Carl H. Kraeling, in “The Episode of the Roman Standards at Jerusalem” (Harvard Theological Review 35.4 [Oct. 1942] 263-289, via Laudator Temporis Acti), provides just the sort of detailed philological analysis that I revel in:

The word σημαία used by Josephus in his account of the episode of the standards is, like its Latin equivalent signum, a generic term and may apply to any or all of the standards borne by military units, though it is used also in a narrower sense for one particular type. Among the Roman standards the first to be mentioned are the aquila, a golden eagle mounted on a pole, and the imago or imagines, representations of animals or busts of the Emperor similarly mounted.[13] Both types are essentially symbolic and religious in their significance. The aquila borne by the aquilifer is the palladium exclusively of the legion. Legions also have imagines borne by imaginiferi, but they share this type of standard with other troops, the urbaniciani, the vigiles, the alae and the auxiliarii. The theriomorphic imagines, comprising mainly zodiacal animals, have something to do with the dies natalis of the unit. The images of the Emperor, what ever else they may denote, have a religious and cultic significance also. While every established military unit could, and perhaps did, have its own theriomorphic imago, it is clear that some units did not have separate representations of the Emperor. What the criterion for the distribution of the imperial likenesses may be, is not yet entirely evident.

The next type of standard to be mentioned is that to which the word signum is applied in the narrower sense.[14] More familiar than the others if for no other reason than because of representations in the school texts of Caesar’s Gallic Wars, the signum consists of a spear decorated just below the spear-head with a cross-bar and fillets, and adorned along the shaft with a series of discs, or wreaths and discs, or wreaths and discs and mural crowns. So far as the discs (phalerae) are concerned the signa can be divided into two types, those that are aniconic and have smooth, polished surface, and those that are iconic, being embossed with a likeness of an emperor (or an image of a deity?). The signa, while also of religious significance, are basically the instruments of tactical procedure and hence essential to all troops engaged in tactical manoeuvres. Each military unit has as many signa as it has tactical elements, though in the case of a cohort the signum of the triarii maniple is simultaneously also the signum of the cohort as a whole.

The last type of standard to be mentioned is the vexillum, a cloth flag attached to a cross-bar hanging from the top of a pole or spear. It is used by temporary detachments from established military units, which are therefore known as vexillationes, and in cavalry alae. Under what conditions it served as an identifying medium and as a tactical instrument respectively, is not entirely clear.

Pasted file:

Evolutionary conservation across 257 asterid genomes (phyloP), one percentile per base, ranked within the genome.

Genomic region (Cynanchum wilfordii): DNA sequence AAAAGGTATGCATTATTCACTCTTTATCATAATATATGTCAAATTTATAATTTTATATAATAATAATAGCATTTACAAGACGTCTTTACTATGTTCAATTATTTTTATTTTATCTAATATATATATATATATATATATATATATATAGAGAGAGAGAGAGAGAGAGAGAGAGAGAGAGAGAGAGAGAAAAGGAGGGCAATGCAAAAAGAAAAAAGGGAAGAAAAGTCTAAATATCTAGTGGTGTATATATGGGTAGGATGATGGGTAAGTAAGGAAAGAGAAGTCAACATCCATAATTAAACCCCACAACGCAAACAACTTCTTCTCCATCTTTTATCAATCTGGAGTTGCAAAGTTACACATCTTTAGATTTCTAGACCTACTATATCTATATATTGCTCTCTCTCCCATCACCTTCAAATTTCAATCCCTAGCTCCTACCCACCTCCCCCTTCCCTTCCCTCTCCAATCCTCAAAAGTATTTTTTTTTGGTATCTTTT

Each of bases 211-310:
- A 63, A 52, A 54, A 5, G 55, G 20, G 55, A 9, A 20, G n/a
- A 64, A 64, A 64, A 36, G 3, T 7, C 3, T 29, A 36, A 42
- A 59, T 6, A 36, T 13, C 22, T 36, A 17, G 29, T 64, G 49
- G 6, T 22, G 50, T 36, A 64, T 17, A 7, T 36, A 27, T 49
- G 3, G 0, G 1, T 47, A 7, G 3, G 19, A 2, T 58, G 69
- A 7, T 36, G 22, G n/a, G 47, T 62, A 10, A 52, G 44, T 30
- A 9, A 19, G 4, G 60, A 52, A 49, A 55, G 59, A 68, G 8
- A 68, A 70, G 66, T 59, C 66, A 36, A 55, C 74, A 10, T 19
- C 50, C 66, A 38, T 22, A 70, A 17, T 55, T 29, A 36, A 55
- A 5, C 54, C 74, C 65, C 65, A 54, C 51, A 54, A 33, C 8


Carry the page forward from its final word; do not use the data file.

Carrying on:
It’s useful to be reminded that in Greek texts dealing with Roman topics a Greek word (like σημαία here) can be simply an equivalent of a Latin one, so that there’s no point trying to apply its usual range of Greek senses. For the footnotes, see the Laudator post. And if you’re wondering about maniple, it’s (OED) “A subdivision of the Roman legion made up of two centuries, numbering 120 or (for some purposes) 60 men”:

Etymology: < Middle French maniple […], Middle French, French manipule […] < classical Latin manipulus handful, bundle, sheaf, unit of infantry < mani- mani- comb. form + a second element < the base of plēre to fill, plēnus full (see pleni- comb. form).


  1. D J EDDYSHAW says

    Borrowed by Britons, the Latin signum ended up as Welsh swyn “magic charm, spell”, which doubtless proves … something.

  2. D J EDDYSHAW! Did I see you spin at the Amnesia in Ibiza? Seamless transitions, dude!

  3. Of course, in mathematics, signum is the name of the function sign (x) = x/|x| (or 0 for x = 0). In this case, I think the Latinized name was probably created just to distinguish sign (x) from the homophonous sin (x).

  4. Dan Milton says

    Your reminder of the pitfalls of Greek terms for Roman topics reminds me of a Jehovah’s Witness once trying to convince me how wrong the usual Christian cross is because stauros is simply a stake.

    (With Covid easing, will door-to-door missionaries get back in action? I always enjoy them.)

  5. J.W. Brewer says

    “Vexillation” feels like it ought to mean more or less the same thing as “vexation” (maybe crossed with “pixilation”?) rather than being a technical term for a sort of military unit.

  6. John Cowan says

    L vexillum ‘flag, banner’ is the diminutive of vēlum ‘curtain, cloth, awning’, also (usually pl.) ‘sail’, cognate with English wick. Vexare is ‘shake, jolt; harass, annoy; vex’, cognate with English quake. So they have different stem vowels.

  7. Tactical use basically means showing the specific troops where they should move. One of this cases is probably known to anyone who had enough Latin to read about military campaigns, i.e. signa inferre “to attack”, literally “carry the signs in(to the enemies ranks / enemy territory)”.